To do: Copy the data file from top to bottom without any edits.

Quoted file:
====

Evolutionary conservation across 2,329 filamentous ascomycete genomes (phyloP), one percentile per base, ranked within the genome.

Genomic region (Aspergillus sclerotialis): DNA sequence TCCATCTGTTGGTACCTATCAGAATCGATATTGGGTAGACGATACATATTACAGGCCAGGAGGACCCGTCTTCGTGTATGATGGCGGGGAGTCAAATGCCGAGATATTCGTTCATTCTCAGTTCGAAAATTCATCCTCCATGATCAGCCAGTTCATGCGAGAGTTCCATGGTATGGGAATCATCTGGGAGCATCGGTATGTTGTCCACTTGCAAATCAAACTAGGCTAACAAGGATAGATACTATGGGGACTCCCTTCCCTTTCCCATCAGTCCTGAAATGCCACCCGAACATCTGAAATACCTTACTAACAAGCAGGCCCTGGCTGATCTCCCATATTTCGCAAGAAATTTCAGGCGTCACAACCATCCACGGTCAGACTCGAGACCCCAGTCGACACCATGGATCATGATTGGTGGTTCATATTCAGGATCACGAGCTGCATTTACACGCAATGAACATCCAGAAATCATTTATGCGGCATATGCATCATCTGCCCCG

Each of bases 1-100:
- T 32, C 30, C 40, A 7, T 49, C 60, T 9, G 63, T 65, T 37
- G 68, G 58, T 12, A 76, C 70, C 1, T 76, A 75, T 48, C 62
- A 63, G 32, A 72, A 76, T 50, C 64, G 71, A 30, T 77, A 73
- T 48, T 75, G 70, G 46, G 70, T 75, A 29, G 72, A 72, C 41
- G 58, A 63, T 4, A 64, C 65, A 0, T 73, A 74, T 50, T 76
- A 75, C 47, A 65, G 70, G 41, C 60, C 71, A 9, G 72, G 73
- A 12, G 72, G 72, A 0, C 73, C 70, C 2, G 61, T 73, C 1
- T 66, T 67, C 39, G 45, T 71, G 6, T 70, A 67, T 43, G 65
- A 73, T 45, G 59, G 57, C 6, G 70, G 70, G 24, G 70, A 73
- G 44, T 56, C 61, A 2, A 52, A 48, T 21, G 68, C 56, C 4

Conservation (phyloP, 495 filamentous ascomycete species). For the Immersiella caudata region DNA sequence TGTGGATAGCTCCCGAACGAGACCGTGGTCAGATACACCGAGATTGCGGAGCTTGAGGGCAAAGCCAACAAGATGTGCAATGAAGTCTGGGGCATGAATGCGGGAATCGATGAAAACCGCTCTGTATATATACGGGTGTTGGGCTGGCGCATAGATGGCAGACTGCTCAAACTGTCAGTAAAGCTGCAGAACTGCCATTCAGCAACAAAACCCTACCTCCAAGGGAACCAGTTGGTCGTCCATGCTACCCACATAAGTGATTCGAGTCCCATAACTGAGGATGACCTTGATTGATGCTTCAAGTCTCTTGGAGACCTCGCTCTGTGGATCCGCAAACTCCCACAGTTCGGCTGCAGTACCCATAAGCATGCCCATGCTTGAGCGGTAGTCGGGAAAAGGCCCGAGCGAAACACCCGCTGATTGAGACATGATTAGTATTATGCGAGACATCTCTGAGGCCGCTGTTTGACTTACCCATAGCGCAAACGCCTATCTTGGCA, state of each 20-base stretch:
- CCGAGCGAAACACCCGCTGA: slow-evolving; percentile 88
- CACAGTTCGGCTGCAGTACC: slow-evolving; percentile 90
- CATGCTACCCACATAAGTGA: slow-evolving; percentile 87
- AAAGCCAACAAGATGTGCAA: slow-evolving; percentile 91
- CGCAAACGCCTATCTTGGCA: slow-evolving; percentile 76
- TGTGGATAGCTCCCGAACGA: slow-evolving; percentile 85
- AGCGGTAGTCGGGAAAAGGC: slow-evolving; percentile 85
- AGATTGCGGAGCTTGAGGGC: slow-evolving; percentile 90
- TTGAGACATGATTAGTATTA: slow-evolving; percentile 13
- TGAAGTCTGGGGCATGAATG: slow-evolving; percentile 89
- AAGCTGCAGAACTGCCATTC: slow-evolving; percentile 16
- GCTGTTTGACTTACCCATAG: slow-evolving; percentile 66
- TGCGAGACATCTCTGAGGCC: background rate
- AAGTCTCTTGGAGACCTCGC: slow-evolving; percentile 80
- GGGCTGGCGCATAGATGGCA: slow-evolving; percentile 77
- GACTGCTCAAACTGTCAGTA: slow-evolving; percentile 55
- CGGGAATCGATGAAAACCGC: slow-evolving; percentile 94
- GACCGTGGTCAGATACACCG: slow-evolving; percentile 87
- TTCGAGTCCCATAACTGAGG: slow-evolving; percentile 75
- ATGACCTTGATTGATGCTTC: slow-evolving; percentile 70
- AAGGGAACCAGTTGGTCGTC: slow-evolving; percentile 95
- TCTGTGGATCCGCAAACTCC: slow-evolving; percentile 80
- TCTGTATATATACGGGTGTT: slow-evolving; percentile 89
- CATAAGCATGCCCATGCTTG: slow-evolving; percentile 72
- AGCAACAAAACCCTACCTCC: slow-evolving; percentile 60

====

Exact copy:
Evolutionary conservation across 2,329 filamentous ascomycete genomes (phyloP), one percentile per base, ranked within the genome.

Genomic region (Aspergillus sclerotialis): DNA sequence TCCATCTGTTGGTACCTATCAGAATCGATATTGGGTAGACGATACATATTACAGGCCAGGAGGACCCGTCTTCGTGTATGATGGCGGGGAGTCAAATGCCGAGATATTCGTTCATTCTCAGTTCGAAAATTCATCCTCCATGATCAGCCAGTTCATGCGAGAGTTCCATGGTATGGGAATCATCTGGGAGCATCGGTATGTTGTCCACTTGCAAATCAAACTAGGCTAACAAGGATAGATACTATGGGGACTCCCTTCCCTTTCCCATCAGTCCTGAAATGCCACCCGAACATCTGAAATACCTTACTAACAAGCAGGCCCTGGCTGATCTCCCATATTTCGCAAGAAATTTCAGGCGTCACAACCATCCACGGTCAGACTCGAGACCCCAGTCGACACCATGGATCATGATTGGTGGTTCATATTCAGGATCACGAGCTGCATTTACACGCAATGAACATCCAGAAATCATTTATGCGGCATATGCATCATCTGCCCCG

Each of bases 1-100:
- T 32, C 30, C 40, A 7, T 49, C 60, T 9, G 63, T 65, T 37
- G 68, G 58, T 12, A 76, C 70, C 1, T 76, A 75, T 48, C 62
- A 63, G 32, A 72, A 76, T 50, C 64, G 71, A 30, T 77, A 73
- T 48, T 75, G 70, G 46, G 70, T 75, A 29, G 72, A 72, C 41
- G 58, A 63, T 4, A 64, C 65, A 0, T 73, A 74, T 50, T 76
- A 75, C 47, A 65, G 70, G 41, C 60, C 71, A 9, G 72, G 73
- A 12, G 72, G 72, A 0, C 73, C 70, C 2, G 61, T 73, C 1
- T 66, T 67, C 39, G 45, T 71, G 6, T 70, A 67, T 43, G 65
- A 73, T 45, G 59, G 57, C 6, G 70, G 70, G 24, G 70, A 73
- G 44, T 56, C 61, A 2, A 52, A 48, T 21, G 68, C 56, C 4

Conservation (phyloP, 495 filamentous ascomycete species). For the Immersiella caudata region DNA sequence TGTGGATAGCTCCCGAACGAGACCGTGGTCAGATACACCGAGATTGCGGAGCTTGAGGGCAAAGCCAACAAGATGTGCAATGAAGTCTGGGGCATGAATGCGGGAATCGATGAAAACCGCTCTGTATATATACGGGTGTTGGGCTGGCGCATAGATGGCAGACTGCTCAAACTGTCAGTAAAGCTGCAGAACTGCCATTCAGCAACAAAACCCTACCTCCAAGGGAACCAGTTGGTCGTCCATGCTACCCACATAAGTGATTCGAGTCCCATAACTGAGGATGACCTTGATTGATGCTTCAAGTCTCTTGGAGACCTCGCTCTGTGGATCCGCAAACTCCCACAGTTCGGCTGCAGTACCCATAAGCATGCCCATGCTTGAGCGGTAGTCGGGAAAAGGCCCGAGCGAAACACCCGCTGATTGAGACATGATTAGTATTATGCGAGACATCTCTGAGGCCGCTGTTTGACTTACCCATAGCGCAAACGCCTATCTTGGCA, state of each 20-base stretch:
- CCGAGCGAAACACCCGCTGA: slow-evolving; percentile 88
- CACAGTTCGGCTGCAGTACC: slow-evolving; percentile 90
- CATGCTACCCACATAAGTGA: slow-evolving; percentile 87
- AAAGCCAACAAGATGTGCAA: slow-evolving; percentile 91
- CGCAAACGCCTATCTTGGCA: slow-evolving; percentile 76
- TGTGGATAGCTCCCGAACGA: slow-evolving; percentile 85
- AGCGGTAGTCGGGAAAAGGC: slow-evolving; percentile 85
- AGATTGCGGAGCTTGAGGGC: slow-evolving; percentile 90
- TTGAGACATGATTAGTATTA: slow-evolving; percentile 13
- TGAAGTCTGGGGCATGAATG: slow-evolving; percentile 89
- AAGCTGCAGAACTGCCATTC: slow-evolving; percentile 16
- GCTGTTTGACTTACCCATAG: slow-evolving; percentile 66
- TGCGAGACATCTCTGAGGCC: background rate
- AAGTCTCTTGGAGACCTCGC: slow-evolving; percentile 80
- GGGCTGGCGCATAGATGGCA: slow-evolving; percentile 77
- GACTGCTCAAACTGTCAGTA: slow-evolving; percentile 55
- CGGGAATCGATGAAAACCGC: slow-evolving; percentile 94
- GACCGTGGTCAGATACACCG: slow-evolving; percentile 87
- TTCGAGTCCCATAACTGAGG: slow-evolving; percentile 75
- ATGACCTTGATTGATGCTTC: slow-evolving; percentile 70
- AAGGGAACCAGTTGGTCGTC: slow-evolving; percentile 95
- TCTGTGGATCCGCAAACTCC: slow-evolving; percentile 80
- TCTGTATATATACGGGTGTT: slow-evolving; percentile 89
- CATAAGCATGCCCATGCTTG: slow-evolving; percentile 72
- AGCAACAAAACCCTACCTCC: slow-evolving; percentile 60